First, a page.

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December 2015

My name is Alison Roper and I look after the Lucas Collection.

At this time of year it’s always interesting to peruse the archive to discover examples of the corporate ‘Christmas Past’. The Lucas house magazine ‘Reflections’ describes traditional departmental dinners and pensioners’ lunches, not to mention the numerous photographs showing (mostly!) delighted children at Christmas parties held by Lucas factories all over the country. We can also see the effort which the Company put into decorating their headquarters at Great King Street, often erecting an enormous tree on the bridge which connected the two buildings on either side of the site.

My document of the month, however, is a rather unusual Christmas card from 1975

Why This Document?

The corporate Christmas card is a well known phenomenon, in the case of Lucas it usually featured a wintery motoring scene, or perhaps a festive version of the ‘Lucas lion’ which had served as the company’s trademark for decades. This card, however, is rather different and records a change of identity. Rebranding is always a big decision and this card throws light on an interesting moment in Lucas history, at a time when the Heritage Motor Centre itself is about to become the British Motor Museum in order to better express the national importance of the Collections which it showcases.

The card is a beautiful example of the flair with which Lucas always approached its publicity, including a refreshing ability to not always take itself too seriously. This light-hearted ‘What in the name of Lucas is that?’ Christmas card was drawn by Albert Edward (Tom) Newton who worked in the advertising department and was also famous for designing greetings cards for Gordon Fraser in the 1970s. His cartoon captures perfectly a tone of uncertainty about something new. Santa looks down quizzically, while his reindeer sniffs at the new Lucas diagonal trademark which in October had replaced the famous Lucas lion. An article, written in 1975 for Lucas members worldwide and introduced by the chairman, Bernard Scott, announced : ‘For the whole world – a new corporate identity for Lucas’. It was just over a hundred years since Joseph Lucas had patented the Tom Bowling ship’s lamp, in which time the company had grown into a major international trading group. There were more than 200 different companies within Lucas Industries, many of them using brand names in which the word Lucas did not appear. Subsidiaries such as CAV, Girling, Simms, Bryce, Hartridge and Crosland Filters were known the world over but they traded under their own names and all had their own individual trademarks and symbols. This had been a deliberate policy, to avoid accusations of creating a monopoly.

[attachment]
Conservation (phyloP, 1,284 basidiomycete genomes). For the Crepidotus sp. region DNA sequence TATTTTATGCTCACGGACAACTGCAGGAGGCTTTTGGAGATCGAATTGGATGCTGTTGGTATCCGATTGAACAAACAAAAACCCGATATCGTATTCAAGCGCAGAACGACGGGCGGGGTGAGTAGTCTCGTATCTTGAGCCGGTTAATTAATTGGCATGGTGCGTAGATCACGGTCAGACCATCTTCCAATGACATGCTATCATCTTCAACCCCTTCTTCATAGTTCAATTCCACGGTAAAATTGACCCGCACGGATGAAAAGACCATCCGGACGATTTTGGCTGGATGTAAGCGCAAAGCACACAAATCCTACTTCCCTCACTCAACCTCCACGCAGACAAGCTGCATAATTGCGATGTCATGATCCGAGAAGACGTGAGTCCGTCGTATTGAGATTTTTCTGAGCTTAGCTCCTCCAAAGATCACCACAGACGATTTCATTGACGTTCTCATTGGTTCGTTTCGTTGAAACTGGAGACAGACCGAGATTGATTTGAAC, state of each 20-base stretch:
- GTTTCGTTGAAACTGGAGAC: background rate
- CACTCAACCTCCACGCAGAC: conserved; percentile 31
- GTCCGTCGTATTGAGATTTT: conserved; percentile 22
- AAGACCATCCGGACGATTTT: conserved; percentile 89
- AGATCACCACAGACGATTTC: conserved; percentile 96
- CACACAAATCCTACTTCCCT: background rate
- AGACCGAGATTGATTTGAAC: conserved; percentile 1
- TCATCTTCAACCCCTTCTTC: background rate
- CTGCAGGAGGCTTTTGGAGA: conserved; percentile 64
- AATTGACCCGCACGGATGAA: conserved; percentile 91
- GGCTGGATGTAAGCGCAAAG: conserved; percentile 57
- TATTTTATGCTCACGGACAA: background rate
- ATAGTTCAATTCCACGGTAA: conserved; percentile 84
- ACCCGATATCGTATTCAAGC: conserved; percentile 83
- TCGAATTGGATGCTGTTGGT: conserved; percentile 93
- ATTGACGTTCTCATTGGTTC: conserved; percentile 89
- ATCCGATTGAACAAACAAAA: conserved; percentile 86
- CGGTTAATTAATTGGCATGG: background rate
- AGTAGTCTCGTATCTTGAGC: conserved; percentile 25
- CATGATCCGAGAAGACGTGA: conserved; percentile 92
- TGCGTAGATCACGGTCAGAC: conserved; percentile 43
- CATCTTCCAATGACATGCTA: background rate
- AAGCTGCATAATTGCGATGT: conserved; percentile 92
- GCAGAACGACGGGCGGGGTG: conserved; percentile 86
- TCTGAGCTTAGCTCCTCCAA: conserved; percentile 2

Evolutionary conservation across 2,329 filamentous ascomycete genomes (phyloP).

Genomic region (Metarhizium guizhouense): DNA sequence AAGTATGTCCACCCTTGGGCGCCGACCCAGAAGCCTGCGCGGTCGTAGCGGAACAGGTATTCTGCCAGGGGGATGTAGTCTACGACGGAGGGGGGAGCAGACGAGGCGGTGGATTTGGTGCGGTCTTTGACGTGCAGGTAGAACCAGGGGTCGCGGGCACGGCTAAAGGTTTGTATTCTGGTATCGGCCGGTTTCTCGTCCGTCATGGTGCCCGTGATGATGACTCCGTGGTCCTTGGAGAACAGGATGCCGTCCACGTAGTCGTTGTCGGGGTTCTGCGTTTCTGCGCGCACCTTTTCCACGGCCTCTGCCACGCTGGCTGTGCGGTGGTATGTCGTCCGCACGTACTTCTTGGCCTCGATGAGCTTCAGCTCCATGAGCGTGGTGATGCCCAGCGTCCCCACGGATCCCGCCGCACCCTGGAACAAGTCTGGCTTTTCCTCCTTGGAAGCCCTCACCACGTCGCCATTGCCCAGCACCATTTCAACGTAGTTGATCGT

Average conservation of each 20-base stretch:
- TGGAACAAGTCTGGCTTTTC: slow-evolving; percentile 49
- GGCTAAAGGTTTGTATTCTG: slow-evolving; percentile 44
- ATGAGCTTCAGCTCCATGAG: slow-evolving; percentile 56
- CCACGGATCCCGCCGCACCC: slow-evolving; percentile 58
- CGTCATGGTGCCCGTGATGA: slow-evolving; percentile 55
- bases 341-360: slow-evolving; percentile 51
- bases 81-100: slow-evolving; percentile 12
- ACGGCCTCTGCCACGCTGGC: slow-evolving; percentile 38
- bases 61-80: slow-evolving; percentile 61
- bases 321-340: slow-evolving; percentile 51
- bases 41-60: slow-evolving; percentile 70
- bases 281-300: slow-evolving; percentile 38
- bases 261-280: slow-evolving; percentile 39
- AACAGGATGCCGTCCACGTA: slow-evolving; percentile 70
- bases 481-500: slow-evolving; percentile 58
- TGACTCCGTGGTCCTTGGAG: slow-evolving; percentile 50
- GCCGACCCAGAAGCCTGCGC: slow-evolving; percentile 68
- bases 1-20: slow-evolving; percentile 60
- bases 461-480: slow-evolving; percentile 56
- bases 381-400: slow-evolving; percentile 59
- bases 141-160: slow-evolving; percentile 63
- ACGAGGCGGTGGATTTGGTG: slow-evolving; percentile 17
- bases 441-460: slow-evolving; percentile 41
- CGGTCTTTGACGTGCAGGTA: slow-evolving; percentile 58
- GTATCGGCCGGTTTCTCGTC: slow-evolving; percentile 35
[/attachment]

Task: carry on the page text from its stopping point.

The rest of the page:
Now, the pattern of international trade had changed and a commercial decision was made to bring all the companies together under a Lucas banner that would be recognised world-wide. The Lucas lion had been synonymous with the company since the early 1900s and was widely used by the advertising department, particularly in relation to the world of motor racing – in 1968 the lion appeared holding a chequered flag (‘The Lucas lion roars again at Monaco’) and in 1972, named Lennie, it was pictured dressed in racing driver’s garb, including helmet, holding a steering wheel (‘We’ve just brought out a brand new lion’). But by 1975, the company began to feel that the very British ‘lion’ symbol was inappropriate for what had become a truly international company. So the decision was made that, while the individual companies would continue to trade under their own names, they would in future be linked together under the name Lucas (as Lucas-CAV, Lucas-Girling and so on). At the same time, the old logos would also give way to a new symbol, a green diagonal band with an ‘L’-shaped cut.

As is often the case with major changes, there was some hesitancy at first, not just from Lucas employees, but also their agents and trading partners who feared that the traditions of the company might be lost. The new logo was a complete contrast to the old one, being an abstract design, and some people even suggested that the ‘L’ in the diagonal appeared to be sliding downhill. Nevertheless the green Lucas logo would become as familiar as the old lion had been. In fact it has, ironically, outlived the company itself. Lucas Industries had become part of the Canadian TRW group by 2000, but its name had such wide recognition that it was decided in 2003 to licence the brand, with its logo, to specialist firms who continue to make and sell electrical products – ‘in the name of Lucas’ as our Christmas card says.

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